THURS 18/03/2010 - Children and young people's concerns about the Government's proposal to allow the media to report more widely on family court proceedings are revealed in new research undertaken by the University of Oxford and published yesterday by the Children's Commissioner for England, Dr Maggie Atkinson.
Despite the fact that any information released from the family courts must not identify children involved, the overwhelming view of children who took part in the Commissioner's research was that reporters should not be allowed into the family courts because the hearings address matters that are intensely private, embarrassing and humiliating.
The research, which was conducted by Dr Julia Brophy at the University of Oxford on behalf of the Children's Commissioner for England, reveals that many children and young people would not speak freely to professionals, including doctors and social workers, charged with undertaking assessments, if a reporter was in court to hear the evidence.
The Children's Commissioner is now calling for an independent review of the rules on media access to hearings in the context of children having a right to be heard in matters affecting their lives and in conditions that are conducive to their welfare and safety. This review will include a consultation with children and young people who are subject to family court proceedings.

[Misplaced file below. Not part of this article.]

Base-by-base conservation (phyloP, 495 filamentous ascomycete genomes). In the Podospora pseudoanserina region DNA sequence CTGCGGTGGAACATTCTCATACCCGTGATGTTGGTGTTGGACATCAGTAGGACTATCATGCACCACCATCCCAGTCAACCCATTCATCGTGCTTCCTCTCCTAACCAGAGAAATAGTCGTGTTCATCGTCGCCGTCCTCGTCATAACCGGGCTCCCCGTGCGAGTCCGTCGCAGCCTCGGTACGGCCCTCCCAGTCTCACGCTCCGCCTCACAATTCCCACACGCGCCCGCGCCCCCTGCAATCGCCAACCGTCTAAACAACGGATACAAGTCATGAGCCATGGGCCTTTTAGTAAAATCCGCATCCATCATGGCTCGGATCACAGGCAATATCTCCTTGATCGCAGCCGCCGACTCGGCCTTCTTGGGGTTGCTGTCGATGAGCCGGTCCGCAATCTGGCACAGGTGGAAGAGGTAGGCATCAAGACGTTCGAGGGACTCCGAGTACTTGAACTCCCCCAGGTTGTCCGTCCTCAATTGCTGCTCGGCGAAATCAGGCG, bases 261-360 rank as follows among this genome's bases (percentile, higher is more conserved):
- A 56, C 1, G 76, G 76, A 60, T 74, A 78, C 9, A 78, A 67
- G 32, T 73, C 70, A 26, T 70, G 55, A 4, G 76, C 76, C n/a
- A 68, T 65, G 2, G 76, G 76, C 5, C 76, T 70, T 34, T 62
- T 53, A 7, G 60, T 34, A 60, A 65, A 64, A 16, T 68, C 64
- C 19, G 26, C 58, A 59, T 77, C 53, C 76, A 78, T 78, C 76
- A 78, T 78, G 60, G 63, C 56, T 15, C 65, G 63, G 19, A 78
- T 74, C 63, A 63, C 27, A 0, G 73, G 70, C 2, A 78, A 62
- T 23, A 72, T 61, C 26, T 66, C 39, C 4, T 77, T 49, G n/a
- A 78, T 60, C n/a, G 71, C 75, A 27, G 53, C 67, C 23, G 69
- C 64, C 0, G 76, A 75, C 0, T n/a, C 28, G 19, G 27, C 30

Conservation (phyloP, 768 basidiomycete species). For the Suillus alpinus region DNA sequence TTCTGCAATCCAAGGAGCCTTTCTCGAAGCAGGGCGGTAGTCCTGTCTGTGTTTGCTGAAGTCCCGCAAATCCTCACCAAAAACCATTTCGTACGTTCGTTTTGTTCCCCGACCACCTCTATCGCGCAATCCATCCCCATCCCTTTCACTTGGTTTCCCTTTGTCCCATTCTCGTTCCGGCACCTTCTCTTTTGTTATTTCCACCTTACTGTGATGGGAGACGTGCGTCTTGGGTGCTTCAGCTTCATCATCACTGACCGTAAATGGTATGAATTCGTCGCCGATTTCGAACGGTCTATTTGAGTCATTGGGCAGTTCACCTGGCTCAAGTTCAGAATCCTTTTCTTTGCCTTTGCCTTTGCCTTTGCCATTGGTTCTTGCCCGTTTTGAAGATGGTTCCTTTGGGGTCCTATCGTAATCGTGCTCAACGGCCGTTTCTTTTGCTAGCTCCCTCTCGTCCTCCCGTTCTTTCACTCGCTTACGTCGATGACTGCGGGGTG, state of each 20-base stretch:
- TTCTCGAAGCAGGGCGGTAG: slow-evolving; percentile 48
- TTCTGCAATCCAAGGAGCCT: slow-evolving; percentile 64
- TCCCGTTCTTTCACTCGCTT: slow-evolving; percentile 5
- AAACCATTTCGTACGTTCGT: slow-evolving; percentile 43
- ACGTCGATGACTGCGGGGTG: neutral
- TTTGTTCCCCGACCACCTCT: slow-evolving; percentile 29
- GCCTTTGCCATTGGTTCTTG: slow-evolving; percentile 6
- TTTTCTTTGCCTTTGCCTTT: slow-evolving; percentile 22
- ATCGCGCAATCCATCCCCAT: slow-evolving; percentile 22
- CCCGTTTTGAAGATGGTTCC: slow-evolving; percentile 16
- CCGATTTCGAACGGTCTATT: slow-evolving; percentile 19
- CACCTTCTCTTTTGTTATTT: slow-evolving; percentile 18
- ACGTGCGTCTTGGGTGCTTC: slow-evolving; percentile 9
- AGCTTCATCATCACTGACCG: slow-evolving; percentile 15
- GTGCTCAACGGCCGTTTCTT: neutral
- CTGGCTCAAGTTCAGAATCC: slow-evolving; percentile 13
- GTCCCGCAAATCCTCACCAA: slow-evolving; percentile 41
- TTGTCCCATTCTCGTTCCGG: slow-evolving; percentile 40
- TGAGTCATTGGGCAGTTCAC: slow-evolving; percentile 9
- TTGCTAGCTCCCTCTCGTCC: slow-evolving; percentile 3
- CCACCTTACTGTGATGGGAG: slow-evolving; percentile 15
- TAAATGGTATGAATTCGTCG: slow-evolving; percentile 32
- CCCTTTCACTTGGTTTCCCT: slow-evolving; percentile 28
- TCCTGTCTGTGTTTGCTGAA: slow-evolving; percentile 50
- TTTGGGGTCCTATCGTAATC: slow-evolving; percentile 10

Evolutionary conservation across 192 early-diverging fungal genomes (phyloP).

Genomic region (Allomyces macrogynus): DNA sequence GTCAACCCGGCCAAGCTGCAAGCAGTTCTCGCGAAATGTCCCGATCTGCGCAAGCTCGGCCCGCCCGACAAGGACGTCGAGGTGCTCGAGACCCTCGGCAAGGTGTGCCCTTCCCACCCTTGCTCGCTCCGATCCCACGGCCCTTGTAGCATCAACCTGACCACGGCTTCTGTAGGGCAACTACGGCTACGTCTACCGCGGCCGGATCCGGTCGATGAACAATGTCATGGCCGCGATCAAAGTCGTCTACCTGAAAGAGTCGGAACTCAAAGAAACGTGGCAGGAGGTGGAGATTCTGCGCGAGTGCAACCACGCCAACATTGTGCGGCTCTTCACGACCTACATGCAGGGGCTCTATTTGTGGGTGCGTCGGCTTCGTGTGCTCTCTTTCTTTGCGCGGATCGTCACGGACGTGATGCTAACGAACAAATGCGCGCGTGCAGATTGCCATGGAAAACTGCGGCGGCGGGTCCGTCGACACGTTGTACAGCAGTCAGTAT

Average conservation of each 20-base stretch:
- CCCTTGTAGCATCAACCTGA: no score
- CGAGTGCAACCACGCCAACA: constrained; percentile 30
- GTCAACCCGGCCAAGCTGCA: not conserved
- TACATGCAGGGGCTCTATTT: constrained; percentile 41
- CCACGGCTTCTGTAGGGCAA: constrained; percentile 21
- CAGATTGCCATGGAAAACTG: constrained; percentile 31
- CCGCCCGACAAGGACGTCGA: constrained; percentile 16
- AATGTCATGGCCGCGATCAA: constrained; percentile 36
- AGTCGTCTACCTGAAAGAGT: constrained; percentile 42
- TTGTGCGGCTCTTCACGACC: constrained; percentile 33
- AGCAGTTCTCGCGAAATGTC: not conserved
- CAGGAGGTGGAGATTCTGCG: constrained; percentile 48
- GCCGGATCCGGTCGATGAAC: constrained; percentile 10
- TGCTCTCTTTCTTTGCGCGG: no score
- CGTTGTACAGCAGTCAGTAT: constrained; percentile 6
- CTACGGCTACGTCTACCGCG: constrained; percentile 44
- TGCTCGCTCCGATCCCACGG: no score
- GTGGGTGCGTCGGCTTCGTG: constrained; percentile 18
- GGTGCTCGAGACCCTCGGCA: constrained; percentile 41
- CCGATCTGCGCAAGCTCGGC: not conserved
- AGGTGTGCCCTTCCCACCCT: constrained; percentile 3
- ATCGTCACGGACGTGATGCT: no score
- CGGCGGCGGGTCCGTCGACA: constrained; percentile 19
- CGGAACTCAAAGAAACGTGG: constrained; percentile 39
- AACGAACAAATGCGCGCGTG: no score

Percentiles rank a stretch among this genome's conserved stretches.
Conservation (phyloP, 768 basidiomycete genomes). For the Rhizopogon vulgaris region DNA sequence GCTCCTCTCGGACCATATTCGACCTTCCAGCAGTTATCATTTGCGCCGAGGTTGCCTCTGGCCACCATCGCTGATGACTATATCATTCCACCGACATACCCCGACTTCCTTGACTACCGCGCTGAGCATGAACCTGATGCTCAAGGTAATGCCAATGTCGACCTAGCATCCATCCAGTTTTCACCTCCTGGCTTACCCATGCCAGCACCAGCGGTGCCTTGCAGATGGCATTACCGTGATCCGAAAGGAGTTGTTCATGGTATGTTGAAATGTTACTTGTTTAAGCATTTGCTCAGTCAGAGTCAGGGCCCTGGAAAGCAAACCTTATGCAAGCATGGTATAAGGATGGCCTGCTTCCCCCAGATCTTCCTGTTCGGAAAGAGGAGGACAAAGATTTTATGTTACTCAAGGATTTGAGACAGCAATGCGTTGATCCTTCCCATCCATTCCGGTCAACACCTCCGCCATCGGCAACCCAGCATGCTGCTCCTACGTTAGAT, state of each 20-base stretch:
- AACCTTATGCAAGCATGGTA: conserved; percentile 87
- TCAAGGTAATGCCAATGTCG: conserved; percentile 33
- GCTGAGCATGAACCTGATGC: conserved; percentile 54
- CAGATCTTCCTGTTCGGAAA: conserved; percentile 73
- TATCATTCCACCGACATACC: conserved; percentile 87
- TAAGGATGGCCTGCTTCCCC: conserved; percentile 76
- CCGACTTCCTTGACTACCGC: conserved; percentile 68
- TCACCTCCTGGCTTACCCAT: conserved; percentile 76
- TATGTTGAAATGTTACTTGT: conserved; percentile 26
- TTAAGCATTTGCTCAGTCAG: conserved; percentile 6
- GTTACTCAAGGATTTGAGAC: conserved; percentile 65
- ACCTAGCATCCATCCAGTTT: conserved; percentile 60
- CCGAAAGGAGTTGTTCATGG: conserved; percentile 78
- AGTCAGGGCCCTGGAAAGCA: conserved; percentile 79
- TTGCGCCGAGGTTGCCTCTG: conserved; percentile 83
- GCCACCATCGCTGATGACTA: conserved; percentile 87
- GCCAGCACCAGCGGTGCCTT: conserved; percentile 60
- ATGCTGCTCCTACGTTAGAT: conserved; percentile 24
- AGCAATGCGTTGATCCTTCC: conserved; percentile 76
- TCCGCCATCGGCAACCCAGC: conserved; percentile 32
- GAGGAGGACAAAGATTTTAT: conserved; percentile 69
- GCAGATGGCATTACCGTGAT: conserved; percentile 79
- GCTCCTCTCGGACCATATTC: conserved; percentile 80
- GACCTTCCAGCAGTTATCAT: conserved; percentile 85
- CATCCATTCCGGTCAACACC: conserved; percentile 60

Sue Berelowitz, the Deputy Children's Commissioner for England, said: "For any child or young person a family court case is an extremely unsettling time. Their parents may be going through a divorce, they may have been physically abused or neglected by a parent. Intimate details of their lives, although anonymised, could appear in the media and remain in the public domain for life. It is only right that their views are included in debates about the information that the media can make public.
"I support the principle of opening up the family courts but I strongly believe there are more workable and sensitive solutions that would better safeguard a child's identity. There have been highly successful open days in some courts to inform the public about proceedings. I also look forward with interest to the outcome of the Family Court Information Pilots to test whether judges should publish an increased number of summaries of anonymised judgments."
Last month the Government was forced to make concessions to its plans to further expand media access in the family courts. It accepted an amendment to the Children, Schools and Families Bill that requires a full independent review to media access in the family courts before any changes can be made to the current arrangements.